People often uphold that news sources should remain impartial, only presenting the facts of the story. While I generally agree that facts should be central to news coverage, how does that translate when news sources, say, do a profile on a far-right figure? In the case of The New York Times’ coverage of Gavin McInnes, founder of the far-right organization Proud Boys, this “impartial” story only served to give his racist, Western, chauvinistic views a platform on one of the most well-known news sites in the world.

The Proud Boys are characterized as an extremist group by the Southern Poverty Law Center. Founded in the midst of the 2016 presidential election by McInnes, co-founder of VICE Media, the leader has a track record that boasts anti-Muslim, anti-women, anti-immigrant and anti-Semitic rhetoric, among other forms of bigoted beliefs. The group appeared at last year’s Unite the Right rally in Charlottesville, which famously resulted in the murder of antifascist activist Heather Heyer. In fact, former Proud Boys member Jason Kessler was actually an organizer of the event.

Now that you have a taste of what the Proud Boys really stand for, let’s see how their leader was described by The Times. Just look at the headline: “Proud Boys Founder: How He Went From Brooklyn Hipster to Far-Right Provocateur.” Immediately, McInnes is given quirky descriptors of “Brooklyn hipster” and “provocateur,” which are undoubtedly instant clickbait material, but also downplay exactly who the leader is.

While the article does make limited mention of McInnes’ bigoted views, it does so by calling upon others to make those claims. The Times states that he “may be Islamophobic” and is “something of a sexist,” but relies on citing the Southern Poverty Law Center to point to the Proud Boys’ proximity to white nationalist, anti-Muslim and anti-women rhetoric. Writer Alan Feuer carefully tiptoes around directly calling McInnes racist or sexist, despite these being easily verifiable facts about him.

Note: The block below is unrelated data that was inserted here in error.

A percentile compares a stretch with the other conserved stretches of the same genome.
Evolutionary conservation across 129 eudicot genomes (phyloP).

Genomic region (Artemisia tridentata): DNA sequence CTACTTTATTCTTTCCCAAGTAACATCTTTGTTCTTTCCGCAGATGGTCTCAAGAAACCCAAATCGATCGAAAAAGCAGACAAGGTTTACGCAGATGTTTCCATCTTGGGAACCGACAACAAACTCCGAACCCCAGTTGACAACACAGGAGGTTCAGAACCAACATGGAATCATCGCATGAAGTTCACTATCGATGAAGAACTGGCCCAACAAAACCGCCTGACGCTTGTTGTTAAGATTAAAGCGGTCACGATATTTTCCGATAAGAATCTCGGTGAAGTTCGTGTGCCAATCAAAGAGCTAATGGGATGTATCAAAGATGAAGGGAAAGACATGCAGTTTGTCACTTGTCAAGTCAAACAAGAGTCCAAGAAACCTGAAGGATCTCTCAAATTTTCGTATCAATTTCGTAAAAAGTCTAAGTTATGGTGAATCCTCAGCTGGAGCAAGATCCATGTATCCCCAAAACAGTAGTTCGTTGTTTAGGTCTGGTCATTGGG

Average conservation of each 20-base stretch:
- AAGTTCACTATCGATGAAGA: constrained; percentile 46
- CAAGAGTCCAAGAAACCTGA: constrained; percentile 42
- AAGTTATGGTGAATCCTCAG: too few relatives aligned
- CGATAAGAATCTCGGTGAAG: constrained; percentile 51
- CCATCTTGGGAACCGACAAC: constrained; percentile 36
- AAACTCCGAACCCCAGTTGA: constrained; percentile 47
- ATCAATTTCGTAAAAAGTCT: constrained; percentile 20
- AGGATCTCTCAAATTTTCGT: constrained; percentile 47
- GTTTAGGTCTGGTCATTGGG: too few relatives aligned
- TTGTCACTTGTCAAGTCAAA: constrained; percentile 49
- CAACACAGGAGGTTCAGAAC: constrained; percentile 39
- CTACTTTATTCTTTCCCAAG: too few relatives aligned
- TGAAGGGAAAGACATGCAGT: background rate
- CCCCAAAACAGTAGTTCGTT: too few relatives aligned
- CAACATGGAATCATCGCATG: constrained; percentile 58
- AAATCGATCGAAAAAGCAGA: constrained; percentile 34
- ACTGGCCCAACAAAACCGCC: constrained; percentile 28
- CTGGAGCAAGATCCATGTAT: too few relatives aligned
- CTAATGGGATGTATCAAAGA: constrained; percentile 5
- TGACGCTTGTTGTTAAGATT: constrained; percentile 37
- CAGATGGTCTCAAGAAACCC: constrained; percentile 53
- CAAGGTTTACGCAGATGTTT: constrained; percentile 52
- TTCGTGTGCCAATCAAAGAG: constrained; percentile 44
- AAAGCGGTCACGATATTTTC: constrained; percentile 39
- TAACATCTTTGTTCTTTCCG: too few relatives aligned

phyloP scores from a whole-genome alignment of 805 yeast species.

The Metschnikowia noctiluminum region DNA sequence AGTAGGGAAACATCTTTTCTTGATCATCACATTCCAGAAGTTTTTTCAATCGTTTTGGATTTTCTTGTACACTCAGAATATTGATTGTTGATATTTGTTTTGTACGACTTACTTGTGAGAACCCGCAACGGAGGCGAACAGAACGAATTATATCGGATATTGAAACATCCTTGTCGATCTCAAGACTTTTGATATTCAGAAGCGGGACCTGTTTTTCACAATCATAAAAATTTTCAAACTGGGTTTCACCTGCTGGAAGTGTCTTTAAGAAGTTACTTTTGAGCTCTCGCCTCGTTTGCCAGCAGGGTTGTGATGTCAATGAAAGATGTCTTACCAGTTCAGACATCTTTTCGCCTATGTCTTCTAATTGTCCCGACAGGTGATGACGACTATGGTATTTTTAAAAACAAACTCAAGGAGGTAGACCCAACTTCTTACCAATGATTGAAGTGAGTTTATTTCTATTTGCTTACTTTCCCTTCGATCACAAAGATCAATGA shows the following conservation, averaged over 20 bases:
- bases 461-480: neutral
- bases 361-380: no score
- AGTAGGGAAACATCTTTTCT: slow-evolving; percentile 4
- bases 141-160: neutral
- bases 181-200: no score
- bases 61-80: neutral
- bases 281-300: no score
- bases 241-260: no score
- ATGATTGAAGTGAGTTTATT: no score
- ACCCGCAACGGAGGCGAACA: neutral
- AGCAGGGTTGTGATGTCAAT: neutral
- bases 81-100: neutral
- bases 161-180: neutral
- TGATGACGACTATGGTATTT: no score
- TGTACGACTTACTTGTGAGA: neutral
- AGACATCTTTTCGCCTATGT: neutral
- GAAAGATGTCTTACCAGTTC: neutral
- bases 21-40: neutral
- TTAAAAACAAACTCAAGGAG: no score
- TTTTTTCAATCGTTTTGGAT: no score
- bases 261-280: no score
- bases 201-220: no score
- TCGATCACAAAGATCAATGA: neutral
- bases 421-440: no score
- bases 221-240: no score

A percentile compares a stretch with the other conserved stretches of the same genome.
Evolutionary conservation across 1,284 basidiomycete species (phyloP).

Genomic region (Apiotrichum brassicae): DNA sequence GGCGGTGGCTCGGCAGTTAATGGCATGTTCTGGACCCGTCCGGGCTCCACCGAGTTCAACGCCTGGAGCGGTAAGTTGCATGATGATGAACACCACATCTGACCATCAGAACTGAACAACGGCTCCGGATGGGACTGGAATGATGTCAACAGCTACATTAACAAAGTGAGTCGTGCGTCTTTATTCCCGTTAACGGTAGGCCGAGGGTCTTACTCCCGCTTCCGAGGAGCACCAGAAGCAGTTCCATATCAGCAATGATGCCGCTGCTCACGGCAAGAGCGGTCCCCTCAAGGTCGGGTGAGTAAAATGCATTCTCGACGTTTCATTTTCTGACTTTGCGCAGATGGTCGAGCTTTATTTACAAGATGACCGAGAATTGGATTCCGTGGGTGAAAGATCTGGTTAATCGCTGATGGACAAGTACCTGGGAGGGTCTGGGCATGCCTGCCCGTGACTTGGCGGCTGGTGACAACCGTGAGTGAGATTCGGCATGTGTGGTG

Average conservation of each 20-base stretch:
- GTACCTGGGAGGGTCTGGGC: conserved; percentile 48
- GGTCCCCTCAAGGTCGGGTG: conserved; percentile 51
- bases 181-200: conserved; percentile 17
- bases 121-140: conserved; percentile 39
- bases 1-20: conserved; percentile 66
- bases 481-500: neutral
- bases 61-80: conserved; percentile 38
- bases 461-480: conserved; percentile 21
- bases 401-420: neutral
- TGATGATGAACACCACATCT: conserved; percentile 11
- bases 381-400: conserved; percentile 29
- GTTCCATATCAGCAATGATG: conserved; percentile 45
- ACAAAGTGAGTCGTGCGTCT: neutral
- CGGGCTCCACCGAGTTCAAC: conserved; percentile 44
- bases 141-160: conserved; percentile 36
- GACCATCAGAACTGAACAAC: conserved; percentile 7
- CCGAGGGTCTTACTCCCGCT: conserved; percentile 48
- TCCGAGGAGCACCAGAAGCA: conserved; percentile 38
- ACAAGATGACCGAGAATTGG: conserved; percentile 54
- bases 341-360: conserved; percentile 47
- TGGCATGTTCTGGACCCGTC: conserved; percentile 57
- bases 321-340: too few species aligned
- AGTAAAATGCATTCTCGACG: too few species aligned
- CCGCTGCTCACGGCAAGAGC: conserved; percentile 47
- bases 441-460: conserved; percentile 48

“Provocateur” is the lightest, most forgiving way to put it. McInnes routinely uses racial slurs, has defended Holocaust deniers and is a self-proclaimed anti-Semite who throws up the Nazi salute, was barred from Twitter for violating its rules against “violent extremist groups” — these are only a few instances of McInnes’ clear bigotry. The Proud Boys also often engage in violence, as it is “a really effective way to solve problems,” in the leader’s words. Likewise, the group’s official magazine often praises members who win fights, naming them “Proud Boy of the Week.”

The New York Times simply presents McInnes’ words and views at face value, without substantially challenging anything he or the Proud Boys stand for. You would think The Times learned its lesson after a profile of the “Nazi sympathizer next door” drew similar criticism last year. At the end of the day, media outlets — which have a huge following and a significant impact on how people receive their news — simply allow those views to be amplified to a wider audience. That exposure then lends itself to greater recruitment for these groups. If there’s one thing the far-right does well, it’s using recruiting tactics. But that’s a discussion for another column.

Writer Issie Lapowsky summarizes it well: “At its core, the mainstream press is grappling with this conundrum: Ignore these groups and risk allowing a potential public threat to go unreported; shine too bright a light on them and risk amplifying their message—or worse, attracting new acolytes to the cause.” She concludes: “The press has erred on the side of overexposure.”

I understand the complexity of reporting on extremist views, but there is a fine line between simply sharing those views and sharing those views while showing why they are unacceptable. McInnes and the Proud Boys are misogynistic, xenophobic, racist anti-Semites — among other, more accurate descriptors over “provocateur” — and it should not be difficult to say so. The New York Times and other news outlets need to learn this. We must stop giving far-right extremist groups a platform, unless we do so with fierce opposition and condemnation.

Sarah Molano is a senior double-majoring in English and philosophy, politics and law.